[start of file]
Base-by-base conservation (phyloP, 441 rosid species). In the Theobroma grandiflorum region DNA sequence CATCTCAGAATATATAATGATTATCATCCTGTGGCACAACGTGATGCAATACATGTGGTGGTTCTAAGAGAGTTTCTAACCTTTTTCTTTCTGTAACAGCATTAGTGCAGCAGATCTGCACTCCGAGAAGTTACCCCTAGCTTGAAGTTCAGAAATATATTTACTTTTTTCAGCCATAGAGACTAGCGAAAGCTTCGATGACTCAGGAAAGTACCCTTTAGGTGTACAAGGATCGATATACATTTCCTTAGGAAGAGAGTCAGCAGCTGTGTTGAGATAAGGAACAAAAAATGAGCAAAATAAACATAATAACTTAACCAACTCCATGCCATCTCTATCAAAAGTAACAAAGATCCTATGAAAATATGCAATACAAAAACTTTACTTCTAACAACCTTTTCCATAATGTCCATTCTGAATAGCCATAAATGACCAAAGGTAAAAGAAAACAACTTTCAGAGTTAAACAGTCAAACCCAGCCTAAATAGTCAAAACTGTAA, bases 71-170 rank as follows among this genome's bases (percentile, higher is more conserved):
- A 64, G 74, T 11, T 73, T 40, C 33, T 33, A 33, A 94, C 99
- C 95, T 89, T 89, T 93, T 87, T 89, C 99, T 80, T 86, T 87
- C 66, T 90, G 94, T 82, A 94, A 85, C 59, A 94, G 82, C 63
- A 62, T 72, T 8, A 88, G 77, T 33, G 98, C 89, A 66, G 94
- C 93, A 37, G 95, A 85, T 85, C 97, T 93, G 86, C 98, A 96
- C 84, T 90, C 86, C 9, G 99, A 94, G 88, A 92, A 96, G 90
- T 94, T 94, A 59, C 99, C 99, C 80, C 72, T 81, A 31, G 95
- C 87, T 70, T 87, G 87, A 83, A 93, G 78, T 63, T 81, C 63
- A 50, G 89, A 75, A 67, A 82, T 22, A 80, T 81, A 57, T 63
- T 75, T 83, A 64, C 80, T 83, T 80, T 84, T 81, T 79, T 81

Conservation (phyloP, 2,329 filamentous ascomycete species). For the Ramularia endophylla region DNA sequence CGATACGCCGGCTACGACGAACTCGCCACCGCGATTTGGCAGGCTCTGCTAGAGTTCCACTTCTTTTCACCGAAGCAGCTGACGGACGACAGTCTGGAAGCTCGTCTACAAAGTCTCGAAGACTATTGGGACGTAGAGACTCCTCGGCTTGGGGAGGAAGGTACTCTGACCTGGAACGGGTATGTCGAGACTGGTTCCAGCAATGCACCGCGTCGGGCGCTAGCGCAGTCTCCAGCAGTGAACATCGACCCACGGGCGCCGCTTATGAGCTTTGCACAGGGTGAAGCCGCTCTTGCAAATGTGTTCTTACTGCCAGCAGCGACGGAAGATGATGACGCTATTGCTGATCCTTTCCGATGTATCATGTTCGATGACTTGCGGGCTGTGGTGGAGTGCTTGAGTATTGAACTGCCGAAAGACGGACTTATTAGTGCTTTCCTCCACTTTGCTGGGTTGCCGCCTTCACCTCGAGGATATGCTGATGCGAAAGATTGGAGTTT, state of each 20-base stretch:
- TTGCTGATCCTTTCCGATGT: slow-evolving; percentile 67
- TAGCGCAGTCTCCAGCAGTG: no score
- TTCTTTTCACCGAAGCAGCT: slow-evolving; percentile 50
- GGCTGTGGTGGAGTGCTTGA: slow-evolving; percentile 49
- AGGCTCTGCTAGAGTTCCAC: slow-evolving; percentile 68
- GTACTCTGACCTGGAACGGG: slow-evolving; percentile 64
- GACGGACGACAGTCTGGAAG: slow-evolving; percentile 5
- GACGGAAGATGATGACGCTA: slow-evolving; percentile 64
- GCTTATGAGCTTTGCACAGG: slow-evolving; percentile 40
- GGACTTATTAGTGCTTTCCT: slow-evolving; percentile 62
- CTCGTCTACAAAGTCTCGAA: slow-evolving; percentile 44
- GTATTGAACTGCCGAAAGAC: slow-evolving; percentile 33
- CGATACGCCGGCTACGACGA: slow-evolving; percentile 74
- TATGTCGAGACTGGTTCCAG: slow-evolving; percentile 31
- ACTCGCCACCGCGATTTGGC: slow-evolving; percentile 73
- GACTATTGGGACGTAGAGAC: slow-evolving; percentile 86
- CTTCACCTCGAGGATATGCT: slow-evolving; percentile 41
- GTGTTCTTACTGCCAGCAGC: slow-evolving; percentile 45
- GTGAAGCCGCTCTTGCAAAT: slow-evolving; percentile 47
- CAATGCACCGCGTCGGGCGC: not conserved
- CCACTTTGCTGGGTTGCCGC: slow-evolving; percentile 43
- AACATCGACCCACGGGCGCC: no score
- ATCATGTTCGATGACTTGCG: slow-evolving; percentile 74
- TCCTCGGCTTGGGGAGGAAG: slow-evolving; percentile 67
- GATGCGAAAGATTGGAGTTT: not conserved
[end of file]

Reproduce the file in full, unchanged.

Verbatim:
Base-by-base conservation (phyloP, 441 rosid species). In the Theobroma grandiflorum region DNA sequence CATCTCAGAATATATAATGATTATCATCCTGTGGCACAACGTGATGCAATACATGTGGTGGTTCTAAGAGAGTTTCTAACCTTTTTCTTTCTGTAACAGCATTAGTGCAGCAGATCTGCACTCCGAGAAGTTACCCCTAGCTTGAAGTTCAGAAATATATTTACTTTTTTCAGCCATAGAGACTAGCGAAAGCTTCGATGACTCAGGAAAGTACCCTTTAGGTGTACAAGGATCGATATACATTTCCTTAGGAAGAGAGTCAGCAGCTGTGTTGAGATAAGGAACAAAAAATGAGCAAAATAAACATAATAACTTAACCAACTCCATGCCATCTCTATCAAAAGTAACAAAGATCCTATGAAAATATGCAATACAAAAACTTTACTTCTAACAACCTTTTCCATAATGTCCATTCTGAATAGCCATAAATGACCAAAGGTAAAAGAAAACAACTTTCAGAGTTAAACAGTCAAACCCAGCCTAAATAGTCAAAACTGTAA, bases 71-170 rank as follows among this genome's bases (percentile, higher is more conserved):
- A 64, G 74, T 11, T 73, T 40, C 33, T 33, A 33, A 94, C 99
- C 95, T 89, T 89, T 93, T 87, T 89, C 99, T 80, T 86, T 87
- C 66, T 90, G 94, T 82, A 94, A 85, C 59, A 94, G 82, C 63
- A 62, T 72, T 8, A 88, G 77, T 33, G 98, C 89, A 66, G 94
- C 93, A 37, G 95, A 85, T 85, C 97, T 93, G 86, C 98, A 96
- C 84, T 90, C 86, C 9, G 99, A 94, G 88, A 92, A 96, G 90
- T 94, T 94, A 59, C 99, C 99, C 80, C 72, T 81, A 31, G 95
- C 87, T 70, T 87, G 87, A 83, A 93, G 78, T 63, T 81, C 63
- A 50, G 89, A 75, A 67, A 82, T 22, A 80, T 81, A 57, T 63
- T 75, T 83, A 64, C 80, T 83, T 80, T 84, T 81, T 79, T 81

Conservation (phyloP, 2,329 filamentous ascomycete species). For the Ramularia endophylla region DNA sequence CGATACGCCGGCTACGACGAACTCGCCACCGCGATTTGGCAGGCTCTGCTAGAGTTCCACTTCTTTTCACCGAAGCAGCTGACGGACGACAGTCTGGAAGCTCGTCTACAAAGTCTCGAAGACTATTGGGACGTAGAGACTCCTCGGCTTGGGGAGGAAGGTACTCTGACCTGGAACGGGTATGTCGAGACTGGTTCCAGCAATGCACCGCGTCGGGCGCTAGCGCAGTCTCCAGCAGTGAACATCGACCCACGGGCGCCGCTTATGAGCTTTGCACAGGGTGAAGCCGCTCTTGCAAATGTGTTCTTACTGCCAGCAGCGACGGAAGATGATGACGCTATTGCTGATCCTTTCCGATGTATCATGTTCGATGACTTGCGGGCTGTGGTGGAGTGCTTGAGTATTGAACTGCCGAAAGACGGACTTATTAGTGCTTTCCTCCACTTTGCTGGGTTGCCGCCTTCACCTCGAGGATATGCTGATGCGAAAGATTGGAGTTT, state of each 20-base stretch:
- TTGCTGATCCTTTCCGATGT: slow-evolving; percentile 67
- TAGCGCAGTCTCCAGCAGTG: no score
- TTCTTTTCACCGAAGCAGCT: slow-evolving; percentile 50
- GGCTGTGGTGGAGTGCTTGA: slow-evolving; percentile 49
- AGGCTCTGCTAGAGTTCCAC: slow-evolving; percentile 68
- GTACTCTGACCTGGAACGGG: slow-evolving; percentile 64
- GACGGACGACAGTCTGGAAG: slow-evolving; percentile 5
- GACGGAAGATGATGACGCTA: slow-evolving; percentile 64
- GCTTATGAGCTTTGCACAGG: slow-evolving; percentile 40
- GGACTTATTAGTGCTTTCCT: slow-evolving; percentile 62
- CTCGTCTACAAAGTCTCGAA: slow-evolving; percentile 44
- GTATTGAACTGCCGAAAGAC: slow-evolving; percentile 33
- CGATACGCCGGCTACGACGA: slow-evolving; percentile 74
- TATGTCGAGACTGGTTCCAG: slow-evolving; percentile 31
- ACTCGCCACCGCGATTTGGC: slow-evolving; percentile 73
- GACTATTGGGACGTAGAGAC: slow-evolving; percentile 86
- CTTCACCTCGAGGATATGCT: slow-evolving; percentile 41
- GTGTTCTTACTGCCAGCAGC: slow-evolving; percentile 45
- GTGAAGCCGCTCTTGCAAAT: slow-evolving; percentile 47
- CAATGCACCGCGTCGGGCGC: not conserved
- CCACTTTGCTGGGTTGCCGC: slow-evolving; percentile 43
- AACATCGACCCACGGGCGCC: no score
- ATCATGTTCGATGACTTGCG: slow-evolving; percentile 74
- TCCTCGGCTTGGGGAGGAAG: slow-evolving; percentile 67
- GATGCGAAAGATTGGAGTTT: not conserved